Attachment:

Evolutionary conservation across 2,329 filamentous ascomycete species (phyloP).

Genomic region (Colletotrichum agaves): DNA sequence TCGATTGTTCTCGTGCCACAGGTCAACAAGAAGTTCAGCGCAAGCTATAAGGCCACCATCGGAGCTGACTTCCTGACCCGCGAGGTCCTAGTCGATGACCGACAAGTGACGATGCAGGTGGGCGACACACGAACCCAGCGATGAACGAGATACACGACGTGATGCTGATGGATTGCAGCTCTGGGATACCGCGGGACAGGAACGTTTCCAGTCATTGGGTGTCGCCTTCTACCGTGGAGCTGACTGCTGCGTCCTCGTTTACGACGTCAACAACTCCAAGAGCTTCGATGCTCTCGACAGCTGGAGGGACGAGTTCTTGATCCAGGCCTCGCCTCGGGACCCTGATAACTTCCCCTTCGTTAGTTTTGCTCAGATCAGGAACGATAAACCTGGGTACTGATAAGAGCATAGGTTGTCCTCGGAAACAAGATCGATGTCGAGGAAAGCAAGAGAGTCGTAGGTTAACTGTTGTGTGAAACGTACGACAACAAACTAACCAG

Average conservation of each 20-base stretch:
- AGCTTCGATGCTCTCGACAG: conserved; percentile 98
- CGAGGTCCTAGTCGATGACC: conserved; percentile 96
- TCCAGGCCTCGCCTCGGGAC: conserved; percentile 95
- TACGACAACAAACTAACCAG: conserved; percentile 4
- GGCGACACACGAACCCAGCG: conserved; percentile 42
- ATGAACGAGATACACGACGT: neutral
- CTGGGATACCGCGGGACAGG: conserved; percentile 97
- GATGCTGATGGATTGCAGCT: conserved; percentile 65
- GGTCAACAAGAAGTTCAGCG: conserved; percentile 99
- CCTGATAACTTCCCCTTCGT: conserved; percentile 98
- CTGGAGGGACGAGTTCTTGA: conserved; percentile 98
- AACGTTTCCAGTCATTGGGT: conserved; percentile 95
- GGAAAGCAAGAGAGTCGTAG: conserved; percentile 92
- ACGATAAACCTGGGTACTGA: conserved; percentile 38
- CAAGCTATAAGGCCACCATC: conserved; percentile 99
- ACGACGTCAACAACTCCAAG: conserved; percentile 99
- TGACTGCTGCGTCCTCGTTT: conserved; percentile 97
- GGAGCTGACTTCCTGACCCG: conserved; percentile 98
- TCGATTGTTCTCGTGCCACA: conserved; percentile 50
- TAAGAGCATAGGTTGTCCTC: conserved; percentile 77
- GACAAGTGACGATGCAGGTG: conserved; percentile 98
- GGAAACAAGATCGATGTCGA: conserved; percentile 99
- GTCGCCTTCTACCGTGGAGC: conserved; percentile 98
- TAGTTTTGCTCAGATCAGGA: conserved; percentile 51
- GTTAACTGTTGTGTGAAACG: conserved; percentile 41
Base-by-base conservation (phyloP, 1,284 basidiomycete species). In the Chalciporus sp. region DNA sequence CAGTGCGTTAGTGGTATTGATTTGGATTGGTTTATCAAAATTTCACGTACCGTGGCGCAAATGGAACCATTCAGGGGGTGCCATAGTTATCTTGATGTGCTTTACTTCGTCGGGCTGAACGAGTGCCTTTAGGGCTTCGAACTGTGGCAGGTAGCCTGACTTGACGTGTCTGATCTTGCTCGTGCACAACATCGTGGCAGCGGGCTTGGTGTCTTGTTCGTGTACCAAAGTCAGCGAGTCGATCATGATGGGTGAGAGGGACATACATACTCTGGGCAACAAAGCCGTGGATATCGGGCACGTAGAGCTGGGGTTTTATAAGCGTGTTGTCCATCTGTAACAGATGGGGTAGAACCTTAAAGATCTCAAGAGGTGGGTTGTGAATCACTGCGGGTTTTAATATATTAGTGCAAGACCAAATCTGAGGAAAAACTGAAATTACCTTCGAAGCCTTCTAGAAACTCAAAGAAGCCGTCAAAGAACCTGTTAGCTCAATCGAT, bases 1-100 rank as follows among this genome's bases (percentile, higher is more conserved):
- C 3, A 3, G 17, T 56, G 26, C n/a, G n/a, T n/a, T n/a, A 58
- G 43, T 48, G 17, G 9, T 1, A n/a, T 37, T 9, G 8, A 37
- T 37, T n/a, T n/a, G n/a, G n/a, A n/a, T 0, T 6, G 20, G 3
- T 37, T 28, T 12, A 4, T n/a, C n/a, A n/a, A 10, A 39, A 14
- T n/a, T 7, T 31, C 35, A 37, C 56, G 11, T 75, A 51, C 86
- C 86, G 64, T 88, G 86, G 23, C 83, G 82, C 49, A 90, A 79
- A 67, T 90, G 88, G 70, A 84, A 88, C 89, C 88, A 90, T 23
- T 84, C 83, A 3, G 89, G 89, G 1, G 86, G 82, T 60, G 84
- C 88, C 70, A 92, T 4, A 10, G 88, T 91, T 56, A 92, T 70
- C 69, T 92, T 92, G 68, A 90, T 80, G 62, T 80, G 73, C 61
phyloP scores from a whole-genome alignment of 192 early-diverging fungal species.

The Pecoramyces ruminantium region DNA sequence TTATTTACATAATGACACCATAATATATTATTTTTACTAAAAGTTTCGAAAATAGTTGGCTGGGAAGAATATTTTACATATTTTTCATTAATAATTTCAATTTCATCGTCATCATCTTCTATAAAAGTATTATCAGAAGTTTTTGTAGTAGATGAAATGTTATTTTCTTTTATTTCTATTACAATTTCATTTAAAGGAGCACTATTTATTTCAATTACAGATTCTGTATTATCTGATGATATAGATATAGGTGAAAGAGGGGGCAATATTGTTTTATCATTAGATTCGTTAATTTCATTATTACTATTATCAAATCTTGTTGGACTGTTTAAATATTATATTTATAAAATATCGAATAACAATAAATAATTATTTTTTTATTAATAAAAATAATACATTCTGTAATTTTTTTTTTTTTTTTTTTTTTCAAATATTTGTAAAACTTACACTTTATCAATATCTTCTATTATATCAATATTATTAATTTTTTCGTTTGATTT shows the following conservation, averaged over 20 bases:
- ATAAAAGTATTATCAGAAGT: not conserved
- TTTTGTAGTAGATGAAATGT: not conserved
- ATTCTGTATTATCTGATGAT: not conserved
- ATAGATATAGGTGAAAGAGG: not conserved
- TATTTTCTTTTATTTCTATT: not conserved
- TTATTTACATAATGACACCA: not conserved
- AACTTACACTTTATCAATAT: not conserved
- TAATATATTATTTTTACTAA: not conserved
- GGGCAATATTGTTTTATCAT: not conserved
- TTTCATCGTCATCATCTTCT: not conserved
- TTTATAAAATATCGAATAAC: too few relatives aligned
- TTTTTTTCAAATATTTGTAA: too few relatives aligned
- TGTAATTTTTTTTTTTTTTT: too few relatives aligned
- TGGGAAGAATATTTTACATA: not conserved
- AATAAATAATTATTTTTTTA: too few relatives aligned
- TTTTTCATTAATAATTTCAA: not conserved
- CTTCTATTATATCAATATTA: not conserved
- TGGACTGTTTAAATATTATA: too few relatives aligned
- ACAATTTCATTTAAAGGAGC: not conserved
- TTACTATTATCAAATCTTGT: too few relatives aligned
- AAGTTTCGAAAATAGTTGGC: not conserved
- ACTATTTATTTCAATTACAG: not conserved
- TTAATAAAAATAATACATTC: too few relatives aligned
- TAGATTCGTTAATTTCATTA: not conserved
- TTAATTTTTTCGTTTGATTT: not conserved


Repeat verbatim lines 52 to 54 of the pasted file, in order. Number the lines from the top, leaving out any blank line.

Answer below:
- TTTATAAAATATCGAATAAC: too few relatives aligned
- TTTTTTTCAAATATTTGTAA: too few relatives aligned
- TGTAATTTTTTTTTTTTTTT: too few relatives aligned